Ireland’s growing population

 

A chara, – Social and economic policies, as Brian M Walker states (Letters, September 9th), have an influence on population. The population of the island of Ireland declined by 49 per cent between 1841 and 1926. The population for the same years for what is now the Republic of Ireland and Northern Ireland declined by 54 per cent and 24 per cent respectively, elucidating the effects of the historical social and economic policies on the island.

What emerged following partition was an undercapitalised independent state, without the continual net subsidies available to one part and the payment of annuities from the other. These factors, among others, along with the impact of the Great Depression and the second World War, constrained the social and economic policies of the state in its first 25 years. Thereafter, the population continued to decline in the Republic of Ireland whereas it increased in Northern Ireland. Indeed, the population of Northern Ireland in 1971 was only slightly lower than that of 1841.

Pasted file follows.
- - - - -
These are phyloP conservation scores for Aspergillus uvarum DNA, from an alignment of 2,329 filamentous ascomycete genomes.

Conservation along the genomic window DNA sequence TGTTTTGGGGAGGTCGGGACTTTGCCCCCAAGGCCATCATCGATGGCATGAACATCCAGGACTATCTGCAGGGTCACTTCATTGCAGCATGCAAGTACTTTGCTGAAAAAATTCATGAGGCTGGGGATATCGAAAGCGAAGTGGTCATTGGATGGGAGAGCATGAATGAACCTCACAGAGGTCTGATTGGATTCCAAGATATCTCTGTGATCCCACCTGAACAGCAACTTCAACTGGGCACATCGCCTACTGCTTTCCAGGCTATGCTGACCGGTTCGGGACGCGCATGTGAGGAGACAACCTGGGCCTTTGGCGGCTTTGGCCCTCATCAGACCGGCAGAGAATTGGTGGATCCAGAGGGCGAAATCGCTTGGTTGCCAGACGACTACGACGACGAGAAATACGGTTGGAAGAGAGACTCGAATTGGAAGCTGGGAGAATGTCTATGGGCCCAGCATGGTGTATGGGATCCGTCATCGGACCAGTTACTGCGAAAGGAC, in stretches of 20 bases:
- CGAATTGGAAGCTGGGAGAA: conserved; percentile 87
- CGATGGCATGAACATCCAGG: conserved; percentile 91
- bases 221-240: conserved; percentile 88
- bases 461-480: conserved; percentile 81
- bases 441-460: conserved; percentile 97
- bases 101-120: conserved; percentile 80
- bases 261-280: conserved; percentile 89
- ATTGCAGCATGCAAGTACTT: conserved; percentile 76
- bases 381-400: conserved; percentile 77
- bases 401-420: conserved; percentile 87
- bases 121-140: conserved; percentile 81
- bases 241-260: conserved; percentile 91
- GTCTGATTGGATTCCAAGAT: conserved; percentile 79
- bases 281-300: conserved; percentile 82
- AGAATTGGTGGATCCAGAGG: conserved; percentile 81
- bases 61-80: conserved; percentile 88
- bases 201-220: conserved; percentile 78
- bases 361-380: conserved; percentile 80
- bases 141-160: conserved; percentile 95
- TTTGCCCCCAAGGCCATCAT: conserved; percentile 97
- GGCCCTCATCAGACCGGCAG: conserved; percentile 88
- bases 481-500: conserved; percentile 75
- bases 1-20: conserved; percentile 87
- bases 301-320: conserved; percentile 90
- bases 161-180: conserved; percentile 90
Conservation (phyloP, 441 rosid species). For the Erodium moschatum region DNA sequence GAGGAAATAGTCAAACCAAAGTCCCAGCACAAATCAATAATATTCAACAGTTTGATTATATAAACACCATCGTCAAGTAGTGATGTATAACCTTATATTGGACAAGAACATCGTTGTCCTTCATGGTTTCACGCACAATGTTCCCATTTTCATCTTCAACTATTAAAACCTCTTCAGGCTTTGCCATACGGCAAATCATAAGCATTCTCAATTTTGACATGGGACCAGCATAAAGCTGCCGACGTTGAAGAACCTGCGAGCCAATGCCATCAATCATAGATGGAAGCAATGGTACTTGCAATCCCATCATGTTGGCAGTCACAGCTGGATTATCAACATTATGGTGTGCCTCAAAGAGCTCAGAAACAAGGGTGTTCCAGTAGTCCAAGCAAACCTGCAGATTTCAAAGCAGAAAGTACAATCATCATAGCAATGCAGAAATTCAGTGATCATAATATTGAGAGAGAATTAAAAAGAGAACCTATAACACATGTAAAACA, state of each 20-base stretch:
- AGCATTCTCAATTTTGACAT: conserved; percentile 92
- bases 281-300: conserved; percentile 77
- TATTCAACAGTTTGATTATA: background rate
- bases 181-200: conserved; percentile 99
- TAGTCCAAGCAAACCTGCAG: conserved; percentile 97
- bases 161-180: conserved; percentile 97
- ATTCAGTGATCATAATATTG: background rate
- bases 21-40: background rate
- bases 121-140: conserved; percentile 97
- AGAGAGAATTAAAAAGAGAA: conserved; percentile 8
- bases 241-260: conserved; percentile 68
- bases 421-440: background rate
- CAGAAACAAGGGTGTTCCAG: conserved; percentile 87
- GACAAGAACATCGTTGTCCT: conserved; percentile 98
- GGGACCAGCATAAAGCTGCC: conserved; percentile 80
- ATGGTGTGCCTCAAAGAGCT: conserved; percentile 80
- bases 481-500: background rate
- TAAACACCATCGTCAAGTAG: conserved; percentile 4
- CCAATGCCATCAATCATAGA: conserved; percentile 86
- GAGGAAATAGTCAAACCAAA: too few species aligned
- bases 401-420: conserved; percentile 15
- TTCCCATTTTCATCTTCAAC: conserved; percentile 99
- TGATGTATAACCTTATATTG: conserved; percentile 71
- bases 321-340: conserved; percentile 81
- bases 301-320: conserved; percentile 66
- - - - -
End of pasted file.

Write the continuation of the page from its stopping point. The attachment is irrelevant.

From the 1960s onwards, the Republic of Ireland imagined more progressive social and economic policies. For the first time since 1845, there was a halt in 1971 in the decline of the population in the Republic of Ireland. This year was a significant one on the island. Social and economic circumstances converged but also diverged. Between 1971 and 2019 the population of the Republic of Ireland increased by 65 per cent and that of Northern Ireland by 22 per cent. Of course, membership of the European Union since 1973 had an influential and positive effect, and while both parts of the island were members, only one part was directly immersed where it matters. – Is mise,

Dr AODÁN Ó CONCHÚIR,

Poitiers,

France.